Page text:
Proteas fast bowler Kagiso Rabada seemingly being miscast as captain of one of the three teams in Cricket SA’s (CSA’s) innovative Solidarity Cup brought into sharp focus CSA’s none too obvious options in looking for a test skipper.
Lockdown has been an opportunity for most of us to learn or achieve a lot of things – bake bread, attend Zoom meetings without being caught with our pants down, quit smoking and so on – but it’s hard to believe it’s turned Rabada into a captain.
This isn’t to scoff at the leader of the Proteas’ bowling attack’s potential for influence (remember our reaction to Quinton de Kock being named ODI captain?), it’s just that no self-respecting fast bowler should be subjected to walking the diplomatic tightrope captains do, not least one with Rabada’s disciplinary priors.
The speculative nature of Rabada’s elevation to the captaincy of an exhibition side is not too dissimilar to the manner in which the powers that be will reach the conclusion in their current search for a Proteas test leader.
It was more than two months ago that CSA director of cricket Graeme Smith said the organisation was locked in debate over Faf du Plessis’ successor, a period during which several Proteas players – including the unlikely but not unqualified figure of spinner Keshav Maharaj – have publicly expressed their interest in the job.
If popular opinion is anything to go by, batsmen Dean Elgar, Temba Bavuma, Aiden Markram and Rassie van der Dussen have emerged as favourites for the job. That there are that many options indicates that there is no obvious choice.
The problem with the four candidates is that, while they have at least one quality that enhances their claim to the position, one almost feels as if it would be better if said traits – Elgar’s grit, Bavuma’s holistic world view, Markram’s ebullience and Van der Dussen’s calm – were amalgamated into one incredibly well-rounded captain.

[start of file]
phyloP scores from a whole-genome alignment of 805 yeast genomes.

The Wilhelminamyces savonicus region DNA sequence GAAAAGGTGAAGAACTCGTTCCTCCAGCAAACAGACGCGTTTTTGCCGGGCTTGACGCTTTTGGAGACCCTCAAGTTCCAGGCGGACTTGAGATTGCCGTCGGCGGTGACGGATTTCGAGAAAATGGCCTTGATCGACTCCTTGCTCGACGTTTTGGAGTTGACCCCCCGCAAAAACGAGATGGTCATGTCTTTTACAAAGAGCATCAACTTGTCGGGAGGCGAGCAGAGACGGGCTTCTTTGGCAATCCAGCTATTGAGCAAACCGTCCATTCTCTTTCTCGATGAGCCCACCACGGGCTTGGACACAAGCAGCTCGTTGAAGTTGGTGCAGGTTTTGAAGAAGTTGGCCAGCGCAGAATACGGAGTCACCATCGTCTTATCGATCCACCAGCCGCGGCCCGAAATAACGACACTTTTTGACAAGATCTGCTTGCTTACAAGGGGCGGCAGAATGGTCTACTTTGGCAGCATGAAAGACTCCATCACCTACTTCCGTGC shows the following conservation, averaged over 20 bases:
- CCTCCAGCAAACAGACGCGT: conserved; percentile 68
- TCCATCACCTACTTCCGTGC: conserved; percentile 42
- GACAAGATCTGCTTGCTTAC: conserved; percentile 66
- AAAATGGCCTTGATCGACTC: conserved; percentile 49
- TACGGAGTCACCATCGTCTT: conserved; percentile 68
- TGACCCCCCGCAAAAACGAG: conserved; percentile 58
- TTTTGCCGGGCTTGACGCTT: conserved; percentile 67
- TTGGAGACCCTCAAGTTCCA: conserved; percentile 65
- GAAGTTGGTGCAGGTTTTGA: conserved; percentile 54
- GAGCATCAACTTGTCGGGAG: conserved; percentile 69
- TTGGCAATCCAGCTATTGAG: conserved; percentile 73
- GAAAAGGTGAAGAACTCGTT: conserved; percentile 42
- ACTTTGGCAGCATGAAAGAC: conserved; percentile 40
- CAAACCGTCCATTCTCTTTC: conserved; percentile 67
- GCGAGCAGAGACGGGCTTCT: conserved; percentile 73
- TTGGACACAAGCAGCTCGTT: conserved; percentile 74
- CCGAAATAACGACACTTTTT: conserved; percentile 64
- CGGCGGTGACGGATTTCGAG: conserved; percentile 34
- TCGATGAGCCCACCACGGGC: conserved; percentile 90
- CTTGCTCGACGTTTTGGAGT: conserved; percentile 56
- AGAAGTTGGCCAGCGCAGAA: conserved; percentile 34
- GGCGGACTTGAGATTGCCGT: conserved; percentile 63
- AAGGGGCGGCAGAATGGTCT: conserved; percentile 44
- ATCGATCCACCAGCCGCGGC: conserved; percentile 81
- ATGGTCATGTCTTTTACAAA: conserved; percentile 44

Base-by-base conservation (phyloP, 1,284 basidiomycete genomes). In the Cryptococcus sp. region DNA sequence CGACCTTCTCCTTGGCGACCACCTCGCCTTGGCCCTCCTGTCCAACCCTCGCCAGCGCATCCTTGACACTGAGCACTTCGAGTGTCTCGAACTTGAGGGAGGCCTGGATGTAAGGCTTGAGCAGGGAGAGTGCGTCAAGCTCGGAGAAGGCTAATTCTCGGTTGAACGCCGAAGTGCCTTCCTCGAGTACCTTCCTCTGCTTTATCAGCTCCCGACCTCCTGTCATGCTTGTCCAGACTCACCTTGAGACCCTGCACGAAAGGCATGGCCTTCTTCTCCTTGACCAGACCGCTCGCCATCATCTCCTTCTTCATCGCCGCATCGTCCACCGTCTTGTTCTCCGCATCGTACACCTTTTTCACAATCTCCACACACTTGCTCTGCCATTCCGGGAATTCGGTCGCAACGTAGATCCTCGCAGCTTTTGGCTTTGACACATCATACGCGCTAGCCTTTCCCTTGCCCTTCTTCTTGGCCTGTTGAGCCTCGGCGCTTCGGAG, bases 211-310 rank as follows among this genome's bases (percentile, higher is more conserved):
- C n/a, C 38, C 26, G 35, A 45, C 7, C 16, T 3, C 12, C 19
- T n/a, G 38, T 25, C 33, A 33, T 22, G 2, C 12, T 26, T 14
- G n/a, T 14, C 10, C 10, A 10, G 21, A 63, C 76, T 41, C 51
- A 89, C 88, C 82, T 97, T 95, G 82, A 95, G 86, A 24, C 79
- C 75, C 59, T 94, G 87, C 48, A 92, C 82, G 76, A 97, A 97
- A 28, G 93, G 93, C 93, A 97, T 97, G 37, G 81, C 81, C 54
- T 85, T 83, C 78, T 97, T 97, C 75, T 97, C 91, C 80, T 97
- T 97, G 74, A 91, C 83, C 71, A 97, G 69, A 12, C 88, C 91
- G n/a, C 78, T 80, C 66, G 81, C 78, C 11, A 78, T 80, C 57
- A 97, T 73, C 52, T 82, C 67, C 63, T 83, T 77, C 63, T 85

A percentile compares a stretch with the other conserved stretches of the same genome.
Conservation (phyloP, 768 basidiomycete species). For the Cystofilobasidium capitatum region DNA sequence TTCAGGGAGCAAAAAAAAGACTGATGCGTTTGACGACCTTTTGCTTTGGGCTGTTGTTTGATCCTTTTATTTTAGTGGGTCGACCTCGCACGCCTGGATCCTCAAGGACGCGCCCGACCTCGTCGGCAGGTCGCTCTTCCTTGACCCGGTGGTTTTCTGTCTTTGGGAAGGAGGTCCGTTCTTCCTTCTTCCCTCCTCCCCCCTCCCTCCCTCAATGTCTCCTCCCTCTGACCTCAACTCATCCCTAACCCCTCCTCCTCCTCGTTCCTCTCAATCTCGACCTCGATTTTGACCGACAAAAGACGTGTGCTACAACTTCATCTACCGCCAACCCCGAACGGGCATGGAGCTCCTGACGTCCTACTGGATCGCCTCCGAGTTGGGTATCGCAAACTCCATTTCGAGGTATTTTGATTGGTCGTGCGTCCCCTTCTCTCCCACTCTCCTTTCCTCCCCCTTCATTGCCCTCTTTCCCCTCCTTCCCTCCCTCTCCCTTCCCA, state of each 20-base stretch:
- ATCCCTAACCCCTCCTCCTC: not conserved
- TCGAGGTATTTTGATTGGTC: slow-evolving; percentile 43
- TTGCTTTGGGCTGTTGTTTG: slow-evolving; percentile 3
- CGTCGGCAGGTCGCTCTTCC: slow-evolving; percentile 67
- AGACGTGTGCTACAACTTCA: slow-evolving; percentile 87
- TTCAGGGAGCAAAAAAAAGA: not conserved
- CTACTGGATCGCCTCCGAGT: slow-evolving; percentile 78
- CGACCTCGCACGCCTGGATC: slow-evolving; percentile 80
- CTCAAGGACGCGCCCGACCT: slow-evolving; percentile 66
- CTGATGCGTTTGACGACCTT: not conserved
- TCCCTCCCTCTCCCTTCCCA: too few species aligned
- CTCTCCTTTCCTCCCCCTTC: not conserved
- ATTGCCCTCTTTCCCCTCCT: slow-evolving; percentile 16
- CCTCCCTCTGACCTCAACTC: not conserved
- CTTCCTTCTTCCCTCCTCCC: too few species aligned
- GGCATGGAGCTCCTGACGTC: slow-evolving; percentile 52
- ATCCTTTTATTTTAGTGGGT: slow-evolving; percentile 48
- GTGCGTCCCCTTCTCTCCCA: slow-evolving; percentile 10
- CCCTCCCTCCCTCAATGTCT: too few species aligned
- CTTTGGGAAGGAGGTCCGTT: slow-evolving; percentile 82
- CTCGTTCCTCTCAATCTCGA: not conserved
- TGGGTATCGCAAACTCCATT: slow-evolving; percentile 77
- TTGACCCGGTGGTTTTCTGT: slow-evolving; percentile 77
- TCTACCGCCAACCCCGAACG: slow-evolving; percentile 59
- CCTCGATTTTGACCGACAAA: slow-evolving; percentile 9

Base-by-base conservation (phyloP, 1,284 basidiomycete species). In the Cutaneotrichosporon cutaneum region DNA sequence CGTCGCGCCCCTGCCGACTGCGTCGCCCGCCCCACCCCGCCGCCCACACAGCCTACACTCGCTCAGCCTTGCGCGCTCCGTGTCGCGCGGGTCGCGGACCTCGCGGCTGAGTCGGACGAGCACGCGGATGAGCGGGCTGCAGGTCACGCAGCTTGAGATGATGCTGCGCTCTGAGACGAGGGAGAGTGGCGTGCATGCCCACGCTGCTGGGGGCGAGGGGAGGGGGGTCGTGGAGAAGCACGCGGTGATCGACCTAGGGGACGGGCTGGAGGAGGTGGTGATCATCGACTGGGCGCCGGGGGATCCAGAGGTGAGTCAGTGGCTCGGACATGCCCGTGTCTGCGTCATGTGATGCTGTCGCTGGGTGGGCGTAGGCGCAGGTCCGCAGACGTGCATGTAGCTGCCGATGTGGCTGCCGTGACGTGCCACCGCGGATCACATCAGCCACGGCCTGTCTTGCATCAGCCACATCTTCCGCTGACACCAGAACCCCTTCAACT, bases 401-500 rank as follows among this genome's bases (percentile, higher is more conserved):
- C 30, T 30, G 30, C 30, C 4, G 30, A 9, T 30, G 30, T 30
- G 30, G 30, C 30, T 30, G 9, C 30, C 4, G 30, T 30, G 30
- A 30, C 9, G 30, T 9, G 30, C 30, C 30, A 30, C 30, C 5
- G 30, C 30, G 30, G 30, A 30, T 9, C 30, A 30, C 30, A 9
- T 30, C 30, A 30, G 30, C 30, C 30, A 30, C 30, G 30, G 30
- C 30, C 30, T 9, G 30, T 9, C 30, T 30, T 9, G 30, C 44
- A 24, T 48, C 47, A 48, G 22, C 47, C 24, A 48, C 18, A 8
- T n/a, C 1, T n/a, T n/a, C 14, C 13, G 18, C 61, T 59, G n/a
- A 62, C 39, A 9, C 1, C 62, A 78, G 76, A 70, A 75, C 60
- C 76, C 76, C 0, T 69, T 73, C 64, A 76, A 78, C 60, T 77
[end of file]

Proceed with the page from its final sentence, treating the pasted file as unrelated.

In lieu of the perfect candidate, it looks like the call will be made on a combination of the designated leader’s attributes, what Proteas head coach Mark Boucher wants in a captain and the needs of a team that appears to have misplaced the gumption it needs to go toe-to-toe with the opposition for the 15 sessions it takes to complete a test match.
Hard bastard Elgar seems to be the ideal lieutenant for Boucher in terms of similar personality. But, while that would help the team rediscover its appetite for a fight, going with a 32-year-old feels like a little like a stopgap solution.
In Bavuma, CSA could go the rugby route and appoint its first black African captain.
While that would be read as a copycat scenario, Bavuma’s ascension to the captaincy would balance the tone-deafness the new Proteas leadership seem to have when it comes to sensitive topics like transformation.
But, as well-versed as Bavuma is in the bread and butter issues of the country, one got the impression he was getting frustrated by the cricket public’s seeming refusal to recognise him as simply a batsman who needs to score more runs than a black batsman who needs to score more runs, a situation that won’t be improved by him being captain.
Markram – young, thoughtful and the only South African captain to win an ICC trophy – seems the perfect fit. But sometimes the pressure of having been labelled the Proteas’ next captain six years ago seems to weigh heavily, while his thoughtfulness can border on addled.
The seemingly unaffected Van der Dussen is a dark horse at 31 and, four tests in, precisely for his zen appearance at the crease, but he has come across as inward looking when the going gets tough, not to mention playing for himself when that happens.
I know cricket loves its captains to be overlords, but, in this case, can’t we appoint one of these candidates and have the rest heavily assist him, especially if Du Plessis is still playing?